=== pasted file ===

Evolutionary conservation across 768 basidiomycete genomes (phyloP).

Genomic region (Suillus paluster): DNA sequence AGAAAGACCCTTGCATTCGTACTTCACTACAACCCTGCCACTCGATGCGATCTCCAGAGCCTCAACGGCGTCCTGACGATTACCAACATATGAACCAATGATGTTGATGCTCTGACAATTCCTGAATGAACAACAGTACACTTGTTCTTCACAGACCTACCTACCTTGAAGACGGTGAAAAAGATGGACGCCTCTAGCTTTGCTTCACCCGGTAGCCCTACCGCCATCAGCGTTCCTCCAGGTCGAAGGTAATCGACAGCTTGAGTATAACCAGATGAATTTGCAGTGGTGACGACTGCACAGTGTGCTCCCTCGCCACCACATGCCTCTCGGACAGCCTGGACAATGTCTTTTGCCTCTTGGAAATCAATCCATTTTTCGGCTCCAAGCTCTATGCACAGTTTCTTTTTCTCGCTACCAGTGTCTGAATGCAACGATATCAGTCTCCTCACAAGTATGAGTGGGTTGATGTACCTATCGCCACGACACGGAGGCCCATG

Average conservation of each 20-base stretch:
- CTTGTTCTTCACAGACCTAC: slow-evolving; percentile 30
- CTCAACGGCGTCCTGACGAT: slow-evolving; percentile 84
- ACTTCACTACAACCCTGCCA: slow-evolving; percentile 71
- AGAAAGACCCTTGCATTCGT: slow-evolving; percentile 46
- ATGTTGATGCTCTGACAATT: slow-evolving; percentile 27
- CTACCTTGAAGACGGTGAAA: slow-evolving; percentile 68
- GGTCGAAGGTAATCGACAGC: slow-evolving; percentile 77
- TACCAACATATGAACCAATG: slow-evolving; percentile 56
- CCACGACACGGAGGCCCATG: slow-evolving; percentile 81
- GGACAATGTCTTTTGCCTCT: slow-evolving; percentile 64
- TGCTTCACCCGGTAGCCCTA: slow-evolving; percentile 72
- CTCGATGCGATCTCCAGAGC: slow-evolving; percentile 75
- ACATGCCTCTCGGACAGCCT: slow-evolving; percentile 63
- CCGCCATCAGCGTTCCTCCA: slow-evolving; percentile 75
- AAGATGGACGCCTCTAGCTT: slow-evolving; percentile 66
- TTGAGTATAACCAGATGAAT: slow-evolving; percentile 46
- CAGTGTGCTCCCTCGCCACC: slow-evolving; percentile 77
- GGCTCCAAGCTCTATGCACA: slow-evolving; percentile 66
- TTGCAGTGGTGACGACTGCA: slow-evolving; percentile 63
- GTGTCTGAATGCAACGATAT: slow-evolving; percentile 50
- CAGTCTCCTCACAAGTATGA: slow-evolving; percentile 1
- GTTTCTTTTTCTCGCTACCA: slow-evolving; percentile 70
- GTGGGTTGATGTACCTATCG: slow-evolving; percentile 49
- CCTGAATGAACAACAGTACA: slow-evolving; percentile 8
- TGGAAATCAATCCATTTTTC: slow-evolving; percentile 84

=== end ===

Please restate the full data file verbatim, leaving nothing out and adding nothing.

Evolutionary conservation across 768 basidiomycete genomes (phyloP).

Genomic region (Suillus paluster): DNA sequence AGAAAGACCCTTGCATTCGTACTTCACTACAACCCTGCCACTCGATGCGATCTCCAGAGCCTCAACGGCGTCCTGACGATTACCAACATATGAACCAATGATGTTGATGCTCTGACAATTCCTGAATGAACAACAGTACACTTGTTCTTCACAGACCTACCTACCTTGAAGACGGTGAAAAAGATGGACGCCTCTAGCTTTGCTTCACCCGGTAGCCCTACCGCCATCAGCGTTCCTCCAGGTCGAAGGTAATCGACAGCTTGAGTATAACCAGATGAATTTGCAGTGGTGACGACTGCACAGTGTGCTCCCTCGCCACCACATGCCTCTCGGACAGCCTGGACAATGTCTTTTGCCTCTTGGAAATCAATCCATTTTTCGGCTCCAAGCTCTATGCACAGTTTCTTTTTCTCGCTACCAGTGTCTGAATGCAACGATATCAGTCTCCTCACAAGTATGAGTGGGTTGATGTACCTATCGCCACGACACGGAGGCCCATG

Average conservation of each 20-base stretch:
- CTTGTTCTTCACAGACCTAC: slow-evolving; percentile 30
- CTCAACGGCGTCCTGACGAT: slow-evolving; percentile 84
- ACTTCACTACAACCCTGCCA: slow-evolving; percentile 71
- AGAAAGACCCTTGCATTCGT: slow-evolving; percentile 46
- ATGTTGATGCTCTGACAATT: slow-evolving; percentile 27
- CTACCTTGAAGACGGTGAAA: slow-evolving; percentile 68
- GGTCGAAGGTAATCGACAGC: slow-evolving; percentile 77
- TACCAACATATGAACCAATG: slow-evolving; percentile 56
- CCACGACACGGAGGCCCATG: slow-evolving; percentile 81
- GGACAATGTCTTTTGCCTCT: slow-evolving; percentile 64
- TGCTTCACCCGGTAGCCCTA: slow-evolving; percentile 72
- CTCGATGCGATCTCCAGAGC: slow-evolving; percentile 75
- ACATGCCTCTCGGACAGCCT: slow-evolving; percentile 63
- CCGCCATCAGCGTTCCTCCA: slow-evolving; percentile 75
- AAGATGGACGCCTCTAGCTT: slow-evolving; percentile 66
- TTGAGTATAACCAGATGAAT: slow-evolving; percentile 46
- CAGTGTGCTCCCTCGCCACC: slow-evolving; percentile 77
- GGCTCCAAGCTCTATGCACA: slow-evolving; percentile 66
- TTGCAGTGGTGACGACTGCA: slow-evolving; percentile 63
- GTGTCTGAATGCAACGATAT: slow-evolving; percentile 50
- CAGTCTCCTCACAAGTATGA: slow-evolving; percentile 1
- GTTTCTTTTTCTCGCTACCA: slow-evolving; percentile 70
- GTGGGTTGATGTACCTATCG: slow-evolving; percentile 49
- CCTGAATGAACAACAGTACA: slow-evolving; percentile 8
- TGGAAATCAATCCATTTTTC: slow-evolving; percentile 84